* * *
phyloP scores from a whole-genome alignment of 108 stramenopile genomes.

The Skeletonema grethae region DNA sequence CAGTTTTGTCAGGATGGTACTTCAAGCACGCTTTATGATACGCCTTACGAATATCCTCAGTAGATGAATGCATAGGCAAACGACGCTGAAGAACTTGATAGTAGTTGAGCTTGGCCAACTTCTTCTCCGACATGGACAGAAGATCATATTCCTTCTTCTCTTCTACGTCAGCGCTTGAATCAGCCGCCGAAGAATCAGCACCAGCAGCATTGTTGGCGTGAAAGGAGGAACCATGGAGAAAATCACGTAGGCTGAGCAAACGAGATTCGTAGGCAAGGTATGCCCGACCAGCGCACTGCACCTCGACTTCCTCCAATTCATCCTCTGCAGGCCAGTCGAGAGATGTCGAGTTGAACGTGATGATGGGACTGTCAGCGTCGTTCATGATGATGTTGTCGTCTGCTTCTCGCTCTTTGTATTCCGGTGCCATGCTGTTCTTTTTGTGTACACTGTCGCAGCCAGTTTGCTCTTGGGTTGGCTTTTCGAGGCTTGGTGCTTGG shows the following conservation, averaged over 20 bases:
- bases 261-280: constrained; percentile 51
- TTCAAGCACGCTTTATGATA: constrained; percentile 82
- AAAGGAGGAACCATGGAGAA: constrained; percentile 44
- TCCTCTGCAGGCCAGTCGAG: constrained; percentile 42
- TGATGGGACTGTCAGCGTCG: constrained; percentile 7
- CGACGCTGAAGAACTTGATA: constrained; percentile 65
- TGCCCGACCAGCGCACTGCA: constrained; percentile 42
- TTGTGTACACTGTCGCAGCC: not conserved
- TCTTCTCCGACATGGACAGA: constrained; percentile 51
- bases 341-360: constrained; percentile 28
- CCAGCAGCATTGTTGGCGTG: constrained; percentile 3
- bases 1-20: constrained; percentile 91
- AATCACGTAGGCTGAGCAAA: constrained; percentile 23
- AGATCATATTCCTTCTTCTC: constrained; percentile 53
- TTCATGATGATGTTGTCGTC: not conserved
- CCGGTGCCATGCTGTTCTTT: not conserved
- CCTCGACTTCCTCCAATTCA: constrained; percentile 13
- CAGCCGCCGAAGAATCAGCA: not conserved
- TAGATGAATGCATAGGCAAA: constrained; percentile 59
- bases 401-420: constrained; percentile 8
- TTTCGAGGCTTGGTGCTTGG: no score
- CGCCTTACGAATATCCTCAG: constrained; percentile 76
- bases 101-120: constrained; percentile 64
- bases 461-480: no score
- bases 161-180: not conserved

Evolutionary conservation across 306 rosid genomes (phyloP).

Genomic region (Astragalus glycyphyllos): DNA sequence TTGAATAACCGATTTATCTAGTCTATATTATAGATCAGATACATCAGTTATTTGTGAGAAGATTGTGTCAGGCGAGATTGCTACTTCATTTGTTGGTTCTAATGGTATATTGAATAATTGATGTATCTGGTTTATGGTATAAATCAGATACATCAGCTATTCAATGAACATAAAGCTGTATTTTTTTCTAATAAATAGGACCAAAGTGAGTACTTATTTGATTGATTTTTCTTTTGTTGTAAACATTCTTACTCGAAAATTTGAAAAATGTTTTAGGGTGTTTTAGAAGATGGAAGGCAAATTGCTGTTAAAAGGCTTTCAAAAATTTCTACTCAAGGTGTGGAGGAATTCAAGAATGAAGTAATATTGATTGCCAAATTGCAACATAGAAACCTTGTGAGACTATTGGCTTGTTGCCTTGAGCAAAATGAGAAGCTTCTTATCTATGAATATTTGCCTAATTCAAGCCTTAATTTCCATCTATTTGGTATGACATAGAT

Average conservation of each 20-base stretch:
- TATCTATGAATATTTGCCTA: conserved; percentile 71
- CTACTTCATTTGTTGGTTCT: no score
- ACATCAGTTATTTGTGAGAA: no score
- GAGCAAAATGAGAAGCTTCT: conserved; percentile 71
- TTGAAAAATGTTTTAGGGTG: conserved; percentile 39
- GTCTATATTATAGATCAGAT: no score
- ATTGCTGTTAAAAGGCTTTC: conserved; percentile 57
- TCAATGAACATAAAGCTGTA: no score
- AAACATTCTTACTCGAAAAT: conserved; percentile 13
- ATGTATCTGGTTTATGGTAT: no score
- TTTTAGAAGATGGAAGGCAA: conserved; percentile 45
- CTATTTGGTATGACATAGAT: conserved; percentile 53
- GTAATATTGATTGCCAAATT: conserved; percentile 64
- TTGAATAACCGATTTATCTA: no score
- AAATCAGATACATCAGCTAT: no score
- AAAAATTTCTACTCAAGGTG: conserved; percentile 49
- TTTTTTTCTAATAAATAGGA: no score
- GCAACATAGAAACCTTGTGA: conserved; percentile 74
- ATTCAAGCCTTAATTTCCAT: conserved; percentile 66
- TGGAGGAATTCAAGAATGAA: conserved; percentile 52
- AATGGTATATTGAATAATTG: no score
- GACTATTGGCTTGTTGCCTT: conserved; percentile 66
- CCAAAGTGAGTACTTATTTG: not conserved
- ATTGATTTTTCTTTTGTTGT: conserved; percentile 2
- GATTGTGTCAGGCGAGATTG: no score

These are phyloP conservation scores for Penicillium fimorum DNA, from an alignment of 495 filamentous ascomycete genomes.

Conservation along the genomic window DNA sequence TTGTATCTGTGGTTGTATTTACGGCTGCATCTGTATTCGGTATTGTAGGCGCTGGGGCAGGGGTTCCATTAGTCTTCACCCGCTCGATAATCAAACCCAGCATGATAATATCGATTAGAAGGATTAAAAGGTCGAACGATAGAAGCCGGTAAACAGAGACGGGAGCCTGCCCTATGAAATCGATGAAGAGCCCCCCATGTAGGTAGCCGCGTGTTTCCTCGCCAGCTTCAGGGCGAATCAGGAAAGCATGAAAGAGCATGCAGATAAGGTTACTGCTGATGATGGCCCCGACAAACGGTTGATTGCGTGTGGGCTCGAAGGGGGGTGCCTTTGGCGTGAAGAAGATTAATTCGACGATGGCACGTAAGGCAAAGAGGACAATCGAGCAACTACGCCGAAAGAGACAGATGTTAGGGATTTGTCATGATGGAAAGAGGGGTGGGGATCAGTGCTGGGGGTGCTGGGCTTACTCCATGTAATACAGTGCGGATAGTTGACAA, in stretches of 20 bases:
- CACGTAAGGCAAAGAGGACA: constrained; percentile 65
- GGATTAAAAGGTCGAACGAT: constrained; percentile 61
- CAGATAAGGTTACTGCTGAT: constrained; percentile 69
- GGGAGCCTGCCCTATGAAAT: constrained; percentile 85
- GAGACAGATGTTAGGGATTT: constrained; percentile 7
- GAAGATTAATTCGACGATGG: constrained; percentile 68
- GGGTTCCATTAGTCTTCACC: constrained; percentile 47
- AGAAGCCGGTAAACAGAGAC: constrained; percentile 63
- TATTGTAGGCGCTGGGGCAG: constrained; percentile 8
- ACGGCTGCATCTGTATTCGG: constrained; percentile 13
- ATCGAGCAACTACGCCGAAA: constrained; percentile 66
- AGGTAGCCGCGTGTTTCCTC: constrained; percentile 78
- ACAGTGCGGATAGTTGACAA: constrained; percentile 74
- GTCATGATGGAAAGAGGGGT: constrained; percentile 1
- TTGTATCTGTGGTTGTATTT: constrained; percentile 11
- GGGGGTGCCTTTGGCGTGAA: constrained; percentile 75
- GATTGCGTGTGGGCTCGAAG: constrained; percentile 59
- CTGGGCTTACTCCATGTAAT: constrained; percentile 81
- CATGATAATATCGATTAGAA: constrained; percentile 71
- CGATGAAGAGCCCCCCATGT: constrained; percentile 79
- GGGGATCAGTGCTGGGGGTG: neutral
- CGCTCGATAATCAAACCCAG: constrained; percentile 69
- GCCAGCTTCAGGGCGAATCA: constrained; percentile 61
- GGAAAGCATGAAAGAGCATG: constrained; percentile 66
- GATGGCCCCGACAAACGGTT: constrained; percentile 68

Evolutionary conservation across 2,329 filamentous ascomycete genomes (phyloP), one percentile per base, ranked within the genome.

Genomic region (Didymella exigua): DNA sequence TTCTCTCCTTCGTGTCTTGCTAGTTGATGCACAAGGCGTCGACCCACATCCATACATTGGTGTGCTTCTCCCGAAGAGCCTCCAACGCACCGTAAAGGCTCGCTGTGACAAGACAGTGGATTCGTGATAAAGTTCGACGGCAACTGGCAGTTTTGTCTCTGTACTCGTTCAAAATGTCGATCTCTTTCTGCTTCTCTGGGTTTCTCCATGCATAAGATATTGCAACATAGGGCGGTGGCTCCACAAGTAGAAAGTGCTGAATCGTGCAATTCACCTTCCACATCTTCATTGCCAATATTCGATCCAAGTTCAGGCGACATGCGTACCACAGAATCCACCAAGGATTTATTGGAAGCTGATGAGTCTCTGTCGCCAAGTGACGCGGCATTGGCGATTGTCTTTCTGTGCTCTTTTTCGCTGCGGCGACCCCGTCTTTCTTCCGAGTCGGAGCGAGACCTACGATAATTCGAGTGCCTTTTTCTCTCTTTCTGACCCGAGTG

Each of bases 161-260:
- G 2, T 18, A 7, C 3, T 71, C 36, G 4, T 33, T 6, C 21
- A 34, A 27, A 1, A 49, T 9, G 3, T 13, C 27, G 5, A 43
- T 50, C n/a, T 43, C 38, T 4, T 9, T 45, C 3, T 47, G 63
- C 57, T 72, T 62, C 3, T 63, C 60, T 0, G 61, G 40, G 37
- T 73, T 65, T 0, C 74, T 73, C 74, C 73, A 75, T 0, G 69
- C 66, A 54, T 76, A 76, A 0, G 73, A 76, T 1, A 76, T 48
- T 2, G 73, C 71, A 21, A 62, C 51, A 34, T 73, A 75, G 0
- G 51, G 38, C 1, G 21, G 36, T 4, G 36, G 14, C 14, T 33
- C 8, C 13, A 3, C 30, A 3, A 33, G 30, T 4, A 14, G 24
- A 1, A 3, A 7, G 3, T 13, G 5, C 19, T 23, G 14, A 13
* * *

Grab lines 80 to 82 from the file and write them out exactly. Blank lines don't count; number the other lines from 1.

- GCCAGCTTCAGGGCGAATCA: constrained; percentile 61
- GGAAAGCATGAAAGAGCATG: constrained; percentile 66
- GATGGCCCCGACAAACGGTT: constrained; percentile 68